Ask Mr Brain...all will be explained
Why are wisdom teeth called 'wisdom teeth'? JACKY Wisdom teeth, or third molars, are the last teeth to develop. They are called 'wisdom teeth' because they usually appear during a person's late teens or early 20s - the 'age of wisdom'.
The jaws of modern humans are often not large enough to accommodate the four wisdom teeth, which is why they cause more problems than other teeth. In fact, in nine out of 10 people, at least one wisdom tooth remains underneath the gum due to lack of space.
When a wisdom tooth is blocked from growing properly, it is called an 'impacted' wisdom tooth. A tooth may be partially impacted, meaning it is crooked and breaks through the gum only partially, or it may fail to break through at all and remains totally impacted.
However, problems can occur with few or no symptoms. As wisdom teeth develop, their roots become longer and the jawbone becomes more dense. Thus, as people grow older, it becomes more difficult to remove their wisdom teeth and complications can arise. So dentists may recommend the removal of wisdom teeth even if they are not causing problems yet, especially for young adults.
Is it true that some pigs have tusks? There are 16 pig species, native to Europe, Africa and Asia.
Domestic pigs do not have tusks but most pigs that live in the wild do. Some pigs have a pair of upturned or curving tusks, such as warthogs, babirusas and wild boars.
The babirusa is a hairless pig which has tusks that grow upwards through its snout and curve towards its eyes.
When foraging, the male does most of the rooting, while females and young follow behind and feed on unearthed items.
Pigs use their heads and tusks as weapons. The shape of a pig's head and tusks reflects the way it fights.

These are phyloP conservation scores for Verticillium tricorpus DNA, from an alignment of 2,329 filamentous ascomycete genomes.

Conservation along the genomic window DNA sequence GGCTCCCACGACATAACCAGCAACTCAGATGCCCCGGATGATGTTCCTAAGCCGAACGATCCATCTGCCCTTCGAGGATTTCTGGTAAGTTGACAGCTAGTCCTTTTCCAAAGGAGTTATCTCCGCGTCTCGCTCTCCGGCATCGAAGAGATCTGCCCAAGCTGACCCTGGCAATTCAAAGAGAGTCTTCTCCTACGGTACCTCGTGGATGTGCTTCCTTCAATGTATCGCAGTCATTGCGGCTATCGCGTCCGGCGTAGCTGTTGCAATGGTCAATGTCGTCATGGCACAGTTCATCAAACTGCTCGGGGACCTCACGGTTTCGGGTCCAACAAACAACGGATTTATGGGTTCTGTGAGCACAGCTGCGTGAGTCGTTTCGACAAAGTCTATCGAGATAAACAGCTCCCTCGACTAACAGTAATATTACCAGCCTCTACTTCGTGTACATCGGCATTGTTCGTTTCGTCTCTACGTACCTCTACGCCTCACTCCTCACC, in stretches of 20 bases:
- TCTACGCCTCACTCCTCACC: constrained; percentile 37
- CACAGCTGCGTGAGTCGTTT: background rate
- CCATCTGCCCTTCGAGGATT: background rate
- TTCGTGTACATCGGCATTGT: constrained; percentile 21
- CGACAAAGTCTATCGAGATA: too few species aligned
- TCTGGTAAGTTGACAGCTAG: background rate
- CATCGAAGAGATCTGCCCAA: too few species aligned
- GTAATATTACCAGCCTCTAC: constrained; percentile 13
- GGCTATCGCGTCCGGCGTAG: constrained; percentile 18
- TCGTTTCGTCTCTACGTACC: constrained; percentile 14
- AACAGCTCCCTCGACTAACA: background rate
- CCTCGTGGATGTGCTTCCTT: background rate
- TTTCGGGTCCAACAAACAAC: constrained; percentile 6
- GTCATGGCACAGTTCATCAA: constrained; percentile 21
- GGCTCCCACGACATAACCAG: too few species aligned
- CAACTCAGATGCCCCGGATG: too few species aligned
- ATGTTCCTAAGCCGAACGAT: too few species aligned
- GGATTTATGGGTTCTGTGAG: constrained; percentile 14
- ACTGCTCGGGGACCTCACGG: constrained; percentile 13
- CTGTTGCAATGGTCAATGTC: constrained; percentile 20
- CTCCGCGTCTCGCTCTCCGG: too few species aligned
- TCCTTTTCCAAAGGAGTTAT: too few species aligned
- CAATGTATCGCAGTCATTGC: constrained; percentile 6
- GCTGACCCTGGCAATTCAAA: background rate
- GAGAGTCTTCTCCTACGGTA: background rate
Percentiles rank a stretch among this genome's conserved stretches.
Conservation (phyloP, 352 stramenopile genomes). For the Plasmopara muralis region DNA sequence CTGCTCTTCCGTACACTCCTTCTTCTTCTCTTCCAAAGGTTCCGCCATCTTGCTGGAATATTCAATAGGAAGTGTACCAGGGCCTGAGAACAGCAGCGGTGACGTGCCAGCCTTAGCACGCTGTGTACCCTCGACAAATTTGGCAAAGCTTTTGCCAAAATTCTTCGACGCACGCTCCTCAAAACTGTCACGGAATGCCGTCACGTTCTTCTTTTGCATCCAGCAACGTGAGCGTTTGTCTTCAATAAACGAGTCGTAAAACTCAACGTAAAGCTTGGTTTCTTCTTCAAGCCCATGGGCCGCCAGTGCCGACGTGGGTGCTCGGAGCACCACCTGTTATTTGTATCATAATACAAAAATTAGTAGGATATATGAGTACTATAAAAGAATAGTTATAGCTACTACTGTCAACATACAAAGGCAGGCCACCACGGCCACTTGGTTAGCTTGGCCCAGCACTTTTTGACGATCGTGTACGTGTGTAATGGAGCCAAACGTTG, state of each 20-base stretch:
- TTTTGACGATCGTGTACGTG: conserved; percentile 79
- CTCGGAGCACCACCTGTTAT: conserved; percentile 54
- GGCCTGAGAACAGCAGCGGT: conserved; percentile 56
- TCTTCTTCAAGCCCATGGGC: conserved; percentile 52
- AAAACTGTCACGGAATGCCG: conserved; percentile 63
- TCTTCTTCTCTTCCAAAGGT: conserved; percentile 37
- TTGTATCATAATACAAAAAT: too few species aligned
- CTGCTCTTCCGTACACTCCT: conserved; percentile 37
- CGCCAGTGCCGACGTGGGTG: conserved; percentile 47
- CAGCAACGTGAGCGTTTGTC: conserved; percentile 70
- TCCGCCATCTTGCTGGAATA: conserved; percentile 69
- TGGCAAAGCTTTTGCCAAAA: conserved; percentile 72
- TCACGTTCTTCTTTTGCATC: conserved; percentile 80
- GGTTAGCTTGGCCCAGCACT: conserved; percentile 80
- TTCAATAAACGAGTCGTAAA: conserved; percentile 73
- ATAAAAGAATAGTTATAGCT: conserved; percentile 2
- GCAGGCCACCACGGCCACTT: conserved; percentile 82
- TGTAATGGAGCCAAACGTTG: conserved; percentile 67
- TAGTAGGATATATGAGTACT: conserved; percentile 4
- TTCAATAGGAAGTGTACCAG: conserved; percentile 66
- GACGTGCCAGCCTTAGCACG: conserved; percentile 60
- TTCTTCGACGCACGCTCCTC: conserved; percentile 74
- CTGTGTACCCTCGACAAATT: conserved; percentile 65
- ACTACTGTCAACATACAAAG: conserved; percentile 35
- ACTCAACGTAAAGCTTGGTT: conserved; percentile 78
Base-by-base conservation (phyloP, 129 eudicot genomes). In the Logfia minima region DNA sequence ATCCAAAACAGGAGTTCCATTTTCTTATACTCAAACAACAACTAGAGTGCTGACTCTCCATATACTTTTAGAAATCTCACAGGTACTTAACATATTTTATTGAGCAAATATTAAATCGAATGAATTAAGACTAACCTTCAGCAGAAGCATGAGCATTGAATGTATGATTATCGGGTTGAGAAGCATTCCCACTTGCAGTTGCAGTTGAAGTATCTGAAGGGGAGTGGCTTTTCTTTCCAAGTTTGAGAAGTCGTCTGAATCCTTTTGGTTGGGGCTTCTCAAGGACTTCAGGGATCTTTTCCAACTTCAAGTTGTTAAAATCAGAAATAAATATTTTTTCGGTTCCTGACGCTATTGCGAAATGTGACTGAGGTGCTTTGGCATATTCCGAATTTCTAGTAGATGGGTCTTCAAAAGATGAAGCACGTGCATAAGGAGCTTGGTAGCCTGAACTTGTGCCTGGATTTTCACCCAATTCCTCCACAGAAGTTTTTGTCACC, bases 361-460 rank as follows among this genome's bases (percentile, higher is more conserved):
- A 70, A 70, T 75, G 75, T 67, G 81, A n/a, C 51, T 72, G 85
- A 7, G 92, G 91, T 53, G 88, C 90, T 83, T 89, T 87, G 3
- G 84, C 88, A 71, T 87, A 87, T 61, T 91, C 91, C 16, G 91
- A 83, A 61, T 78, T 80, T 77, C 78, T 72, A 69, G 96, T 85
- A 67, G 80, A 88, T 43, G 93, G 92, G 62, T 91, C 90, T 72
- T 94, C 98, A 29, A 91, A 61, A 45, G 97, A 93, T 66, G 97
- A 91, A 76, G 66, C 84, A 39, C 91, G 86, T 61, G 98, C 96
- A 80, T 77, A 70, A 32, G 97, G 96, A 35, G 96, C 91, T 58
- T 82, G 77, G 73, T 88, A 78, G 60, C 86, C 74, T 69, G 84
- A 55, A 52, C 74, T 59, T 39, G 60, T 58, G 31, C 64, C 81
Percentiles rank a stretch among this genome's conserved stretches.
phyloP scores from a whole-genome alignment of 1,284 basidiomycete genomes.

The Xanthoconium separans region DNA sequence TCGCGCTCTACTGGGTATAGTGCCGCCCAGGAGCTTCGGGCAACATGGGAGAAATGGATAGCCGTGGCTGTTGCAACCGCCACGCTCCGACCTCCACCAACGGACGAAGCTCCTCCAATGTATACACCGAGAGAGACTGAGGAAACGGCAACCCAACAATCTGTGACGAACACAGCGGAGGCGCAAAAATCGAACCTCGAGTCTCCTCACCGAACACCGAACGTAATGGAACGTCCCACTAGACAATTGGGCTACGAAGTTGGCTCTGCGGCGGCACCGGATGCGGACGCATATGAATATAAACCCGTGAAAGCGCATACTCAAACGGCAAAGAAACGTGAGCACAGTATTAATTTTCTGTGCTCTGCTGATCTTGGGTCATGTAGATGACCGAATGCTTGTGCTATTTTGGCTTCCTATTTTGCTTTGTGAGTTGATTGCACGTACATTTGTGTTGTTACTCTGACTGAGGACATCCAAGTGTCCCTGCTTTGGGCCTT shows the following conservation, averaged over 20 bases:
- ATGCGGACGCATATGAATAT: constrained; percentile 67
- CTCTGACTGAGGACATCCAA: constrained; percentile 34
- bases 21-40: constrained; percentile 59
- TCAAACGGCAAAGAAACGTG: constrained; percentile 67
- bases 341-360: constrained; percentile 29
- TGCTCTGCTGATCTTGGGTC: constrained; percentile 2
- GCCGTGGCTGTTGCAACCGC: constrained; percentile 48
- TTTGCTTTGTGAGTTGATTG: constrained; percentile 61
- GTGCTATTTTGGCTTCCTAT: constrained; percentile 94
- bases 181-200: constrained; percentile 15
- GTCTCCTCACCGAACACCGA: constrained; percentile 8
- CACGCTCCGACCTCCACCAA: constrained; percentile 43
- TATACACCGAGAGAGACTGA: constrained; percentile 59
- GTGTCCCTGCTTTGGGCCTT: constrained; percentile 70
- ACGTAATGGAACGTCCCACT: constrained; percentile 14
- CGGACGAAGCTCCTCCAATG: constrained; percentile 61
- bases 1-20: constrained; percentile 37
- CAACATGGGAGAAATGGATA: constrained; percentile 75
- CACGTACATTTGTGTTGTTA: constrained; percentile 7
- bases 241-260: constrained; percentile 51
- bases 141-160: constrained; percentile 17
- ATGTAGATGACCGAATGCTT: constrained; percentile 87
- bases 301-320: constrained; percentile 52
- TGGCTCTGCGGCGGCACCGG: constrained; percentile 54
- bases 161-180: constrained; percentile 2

The wild boar tries to slash its rival's shoulders with sharp tusks, and has matted hair on its shoulders for protection. Warthogs, which have large growths, or warts, around the face, clash head-on and try to injure their opponent's head with wide, curving tusks.
Who invented plastic? The first important plastic, celluloid, was discovered by American inventor John Hyatt in 1869. It is a mixture of cellulose nitrate (manufactured from plant cellulose), camphor and alcohol. It was used as a cheap substitute for ivory but is very inflammable.
However, modern plastics did not really get underway until 1909, when Belgian-born American chemist L H Baekeland produced a thermosetting (cannot be resoftened by heating) resin from phenol and formaldehyde.
The new substance - named Bakelite after its inventor - was widely used for making radios, telephones and electric insulators.
At first Bakelite was often used for simple shapes before designers realised the 'plastic' properties of the new material would allow it to be moulded into any shape.